What is the risk?
"When the Department of Health ran its last major vaccine drive in 1989, Dr Norman
Begg, consultant epidemiologist of the Public Health Laboratory Service, cited the then
official statistics that one in 5,000 children contracting wild measles will develop acute
encephalitis, an inflammation of the brain: and one in 5,000 of those will develop SSPE
(sub-acute sclerosing panencephalitis), an almost inevitably fatal progressive disease
which causes hardening of the brain.
Five years later when one columnist encouraged parents to have their children re-vaccinated in the countrywide measles campaign, the percentage of measles victims who might go on to develop encephalitis had shrunk to one in every 500. One in 10 of these will die and one in four will suffer permanent brain damage, the columnist maintained. As the campaign intensified, other newspapers had magnified the danger even further. By November it seemed that one out of every 17 cases of measles would turn into a case of encephalitis.
But the report of the journal geared specifically for the study of the fatal illness being worried ovet the SSPE Registry concluded that the measles-induced form of this disease is "very rare", occurring in one per million cases (J of the Amer Med Assoc, 1972: 220:. 959-62). Furthermore, a study of 52 people with SSPE concluded that environmental factors other than measles, such as head injuries or close exposure to certain animals, played an important part in the onset of the disease (Amer J of Epid, 1980: iii: 415-24). "There were no differences with regard to the average age at vaccination, having received more than one measles vaccination, or having received measles vaccine after natural measles," concluded the authors."---Lynne McTaggart, WDDTY. www.wddty.co.uk
"Measles (rubeola) is often a severe disease, frequently complicated by middle ear
infection or bronchopneumonia. Encephalitis
occurs in approximately 1 of every 2,000 reported cases; survivors often have permanent brain damage and mental retardation.
Death, predominantly from respiratory and neurologic causes, occurs in 1 of every 3,000 reported measles cases. The risk of death is known to be greater for infants and adults than for children and adolescents. "---CDC/ACIP 1982 http://www.cdc.gov/epo/mmwr/preview/mmwrhtml/00001090.htm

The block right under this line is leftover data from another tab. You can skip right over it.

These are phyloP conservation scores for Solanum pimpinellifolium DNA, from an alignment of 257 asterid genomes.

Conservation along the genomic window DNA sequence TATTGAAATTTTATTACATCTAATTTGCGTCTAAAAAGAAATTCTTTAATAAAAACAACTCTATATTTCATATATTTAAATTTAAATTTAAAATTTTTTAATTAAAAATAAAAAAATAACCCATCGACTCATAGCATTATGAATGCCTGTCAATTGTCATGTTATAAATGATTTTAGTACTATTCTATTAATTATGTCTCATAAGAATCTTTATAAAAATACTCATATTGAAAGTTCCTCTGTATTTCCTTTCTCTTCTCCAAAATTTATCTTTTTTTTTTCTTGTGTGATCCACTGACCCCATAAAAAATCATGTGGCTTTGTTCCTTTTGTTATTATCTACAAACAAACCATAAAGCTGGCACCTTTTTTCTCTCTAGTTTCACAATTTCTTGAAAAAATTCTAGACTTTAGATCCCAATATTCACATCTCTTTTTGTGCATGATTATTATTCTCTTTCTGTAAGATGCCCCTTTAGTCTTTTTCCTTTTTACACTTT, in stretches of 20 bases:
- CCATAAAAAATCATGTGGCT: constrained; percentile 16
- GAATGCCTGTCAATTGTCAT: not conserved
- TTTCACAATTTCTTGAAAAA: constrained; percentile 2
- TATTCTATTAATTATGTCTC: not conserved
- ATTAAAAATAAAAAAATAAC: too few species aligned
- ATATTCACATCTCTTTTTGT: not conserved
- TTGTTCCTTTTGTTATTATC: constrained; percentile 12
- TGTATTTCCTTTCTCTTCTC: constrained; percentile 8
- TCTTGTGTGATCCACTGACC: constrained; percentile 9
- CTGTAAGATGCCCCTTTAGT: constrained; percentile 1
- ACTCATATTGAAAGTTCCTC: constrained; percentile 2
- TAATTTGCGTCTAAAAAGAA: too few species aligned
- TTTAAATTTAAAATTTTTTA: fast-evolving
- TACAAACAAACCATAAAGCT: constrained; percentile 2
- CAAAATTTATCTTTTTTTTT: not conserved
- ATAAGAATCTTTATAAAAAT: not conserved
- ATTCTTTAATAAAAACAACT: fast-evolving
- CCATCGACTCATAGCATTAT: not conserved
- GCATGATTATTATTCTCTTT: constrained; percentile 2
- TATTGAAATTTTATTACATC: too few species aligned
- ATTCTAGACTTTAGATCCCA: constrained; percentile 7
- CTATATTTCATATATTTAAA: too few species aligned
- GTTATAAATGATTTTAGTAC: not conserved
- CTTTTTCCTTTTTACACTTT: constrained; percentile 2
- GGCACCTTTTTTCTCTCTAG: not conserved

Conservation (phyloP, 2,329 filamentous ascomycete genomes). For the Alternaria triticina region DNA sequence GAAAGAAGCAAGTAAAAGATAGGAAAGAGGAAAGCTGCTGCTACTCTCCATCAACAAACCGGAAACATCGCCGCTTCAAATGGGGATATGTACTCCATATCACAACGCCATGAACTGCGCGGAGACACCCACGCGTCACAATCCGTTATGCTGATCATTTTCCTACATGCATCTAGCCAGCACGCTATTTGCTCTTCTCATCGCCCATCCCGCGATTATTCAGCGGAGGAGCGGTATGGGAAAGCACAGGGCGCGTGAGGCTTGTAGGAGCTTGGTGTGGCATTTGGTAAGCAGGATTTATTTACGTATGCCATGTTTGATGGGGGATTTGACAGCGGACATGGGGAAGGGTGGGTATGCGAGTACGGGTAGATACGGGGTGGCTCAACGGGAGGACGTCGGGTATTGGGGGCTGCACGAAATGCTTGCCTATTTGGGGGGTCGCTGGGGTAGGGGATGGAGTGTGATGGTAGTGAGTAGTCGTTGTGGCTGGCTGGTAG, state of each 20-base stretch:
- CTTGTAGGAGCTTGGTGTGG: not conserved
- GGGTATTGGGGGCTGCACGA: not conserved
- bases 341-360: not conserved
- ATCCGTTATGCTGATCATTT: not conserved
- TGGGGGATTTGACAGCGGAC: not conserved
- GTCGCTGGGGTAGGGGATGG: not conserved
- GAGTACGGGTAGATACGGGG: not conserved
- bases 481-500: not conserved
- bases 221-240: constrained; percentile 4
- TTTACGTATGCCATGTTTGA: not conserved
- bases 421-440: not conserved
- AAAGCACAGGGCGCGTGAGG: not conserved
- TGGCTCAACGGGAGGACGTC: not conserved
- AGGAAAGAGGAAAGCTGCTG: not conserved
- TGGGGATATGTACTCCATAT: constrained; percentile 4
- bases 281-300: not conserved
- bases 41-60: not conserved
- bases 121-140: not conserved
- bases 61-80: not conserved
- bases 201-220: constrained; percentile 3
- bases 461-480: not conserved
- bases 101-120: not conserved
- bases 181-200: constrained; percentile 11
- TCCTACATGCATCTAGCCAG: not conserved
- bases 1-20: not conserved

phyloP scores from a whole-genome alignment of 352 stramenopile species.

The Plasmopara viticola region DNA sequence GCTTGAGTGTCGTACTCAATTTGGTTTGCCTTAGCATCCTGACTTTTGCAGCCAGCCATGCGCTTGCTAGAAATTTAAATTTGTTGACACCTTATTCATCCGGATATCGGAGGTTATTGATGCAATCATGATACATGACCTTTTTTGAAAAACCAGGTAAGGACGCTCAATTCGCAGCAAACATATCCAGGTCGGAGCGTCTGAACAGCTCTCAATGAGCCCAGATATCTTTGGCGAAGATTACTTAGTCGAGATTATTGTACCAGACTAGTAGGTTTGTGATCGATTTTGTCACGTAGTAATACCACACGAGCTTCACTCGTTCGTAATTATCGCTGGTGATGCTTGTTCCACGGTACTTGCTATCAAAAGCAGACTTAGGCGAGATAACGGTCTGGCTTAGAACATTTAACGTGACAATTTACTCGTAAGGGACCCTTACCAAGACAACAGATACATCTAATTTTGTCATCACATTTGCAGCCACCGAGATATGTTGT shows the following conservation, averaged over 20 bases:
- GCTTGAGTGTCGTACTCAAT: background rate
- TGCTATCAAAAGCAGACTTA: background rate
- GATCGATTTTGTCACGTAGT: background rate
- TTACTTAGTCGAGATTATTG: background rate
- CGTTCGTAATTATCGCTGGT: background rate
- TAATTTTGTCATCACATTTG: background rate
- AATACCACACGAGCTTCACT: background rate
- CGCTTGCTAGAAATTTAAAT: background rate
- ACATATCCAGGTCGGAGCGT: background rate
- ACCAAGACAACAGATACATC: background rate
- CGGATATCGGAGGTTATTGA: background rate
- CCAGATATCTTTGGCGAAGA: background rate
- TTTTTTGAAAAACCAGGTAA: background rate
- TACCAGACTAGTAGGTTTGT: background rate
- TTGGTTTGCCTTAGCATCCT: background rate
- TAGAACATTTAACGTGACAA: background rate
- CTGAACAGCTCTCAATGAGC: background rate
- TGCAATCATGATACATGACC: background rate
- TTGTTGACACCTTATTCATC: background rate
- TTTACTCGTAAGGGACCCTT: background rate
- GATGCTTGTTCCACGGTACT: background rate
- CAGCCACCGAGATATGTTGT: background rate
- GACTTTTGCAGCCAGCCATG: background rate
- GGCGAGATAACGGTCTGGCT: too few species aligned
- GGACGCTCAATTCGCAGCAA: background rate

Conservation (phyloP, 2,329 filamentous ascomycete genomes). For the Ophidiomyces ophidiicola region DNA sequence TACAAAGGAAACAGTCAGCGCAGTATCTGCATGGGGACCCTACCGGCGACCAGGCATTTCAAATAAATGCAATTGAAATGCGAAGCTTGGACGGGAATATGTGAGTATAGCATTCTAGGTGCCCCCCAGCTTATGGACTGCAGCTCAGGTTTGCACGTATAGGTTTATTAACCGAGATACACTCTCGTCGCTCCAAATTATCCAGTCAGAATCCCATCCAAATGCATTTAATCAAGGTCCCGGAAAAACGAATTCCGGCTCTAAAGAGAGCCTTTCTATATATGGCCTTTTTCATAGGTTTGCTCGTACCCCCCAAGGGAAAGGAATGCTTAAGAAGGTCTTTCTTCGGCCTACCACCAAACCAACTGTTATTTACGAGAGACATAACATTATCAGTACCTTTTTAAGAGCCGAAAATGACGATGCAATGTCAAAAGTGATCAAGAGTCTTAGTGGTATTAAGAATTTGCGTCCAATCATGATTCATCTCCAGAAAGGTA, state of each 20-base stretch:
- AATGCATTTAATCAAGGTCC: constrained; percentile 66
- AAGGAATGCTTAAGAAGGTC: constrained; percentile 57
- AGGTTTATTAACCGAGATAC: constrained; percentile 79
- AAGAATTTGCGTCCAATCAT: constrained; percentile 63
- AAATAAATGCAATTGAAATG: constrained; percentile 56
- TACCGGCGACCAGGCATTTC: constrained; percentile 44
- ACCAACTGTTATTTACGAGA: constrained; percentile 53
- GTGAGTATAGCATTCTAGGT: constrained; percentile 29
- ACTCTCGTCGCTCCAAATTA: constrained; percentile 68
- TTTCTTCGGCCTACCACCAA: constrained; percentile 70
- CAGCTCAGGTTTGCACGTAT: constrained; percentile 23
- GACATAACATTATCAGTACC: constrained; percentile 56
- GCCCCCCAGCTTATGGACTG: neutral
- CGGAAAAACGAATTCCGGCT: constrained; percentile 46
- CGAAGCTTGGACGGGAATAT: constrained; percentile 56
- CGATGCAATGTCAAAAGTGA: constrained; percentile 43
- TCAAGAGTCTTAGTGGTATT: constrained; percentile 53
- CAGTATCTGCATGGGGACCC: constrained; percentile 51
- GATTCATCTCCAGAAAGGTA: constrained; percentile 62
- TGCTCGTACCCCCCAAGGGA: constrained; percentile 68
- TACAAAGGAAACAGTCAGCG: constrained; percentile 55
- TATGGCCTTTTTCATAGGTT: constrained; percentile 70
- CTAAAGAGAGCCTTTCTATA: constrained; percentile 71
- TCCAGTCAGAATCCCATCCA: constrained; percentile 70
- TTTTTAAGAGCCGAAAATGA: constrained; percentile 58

A crude estimate can be made of the risk of SSPE following natural measles infection by determining the year in which a given person who developed SSPE contracted measles and the number of measles cases that occurred in that year.** Similarly, the risk, if any, associated with measles vaccine can be estimated by determining the year of vaccination of patients with SSPE and the net number of doses of live-virus measles vaccine distributed during that year. The estimated risk of SSPE following natural measles infection averaged 8.5 cases per million measles cases occurring in 1960-1974.*** The estimated rate of SSPE following measles vaccination averaged 0.7 reported SSPE cases per million doses of live-virus measles vaccine distributed from 1963 (the year of vaccine licensure) through 1974. **Assuming a 10% reporting efficiency, estimated case numbers were determined by multiplying reported cases for those years by 10. ***The average interval between onset of measles and onset of SSPE is approximately 7 years. Thus, SSPE risk estimates for persons who developed measles beyond 1974 are less likely to be accurate. Reported by P Dyken, MD, R DuRant, P Shmunes, Medical College of Georgia, Augusta, GA; Surveillance, Investigations, and Research Br, Immunization Div, Center for Prevention Svcs, CDC. http://www.cdc.gov/epo/mmwr/preview/mmwrhtml/00001185.htm
SSPE from vaccines
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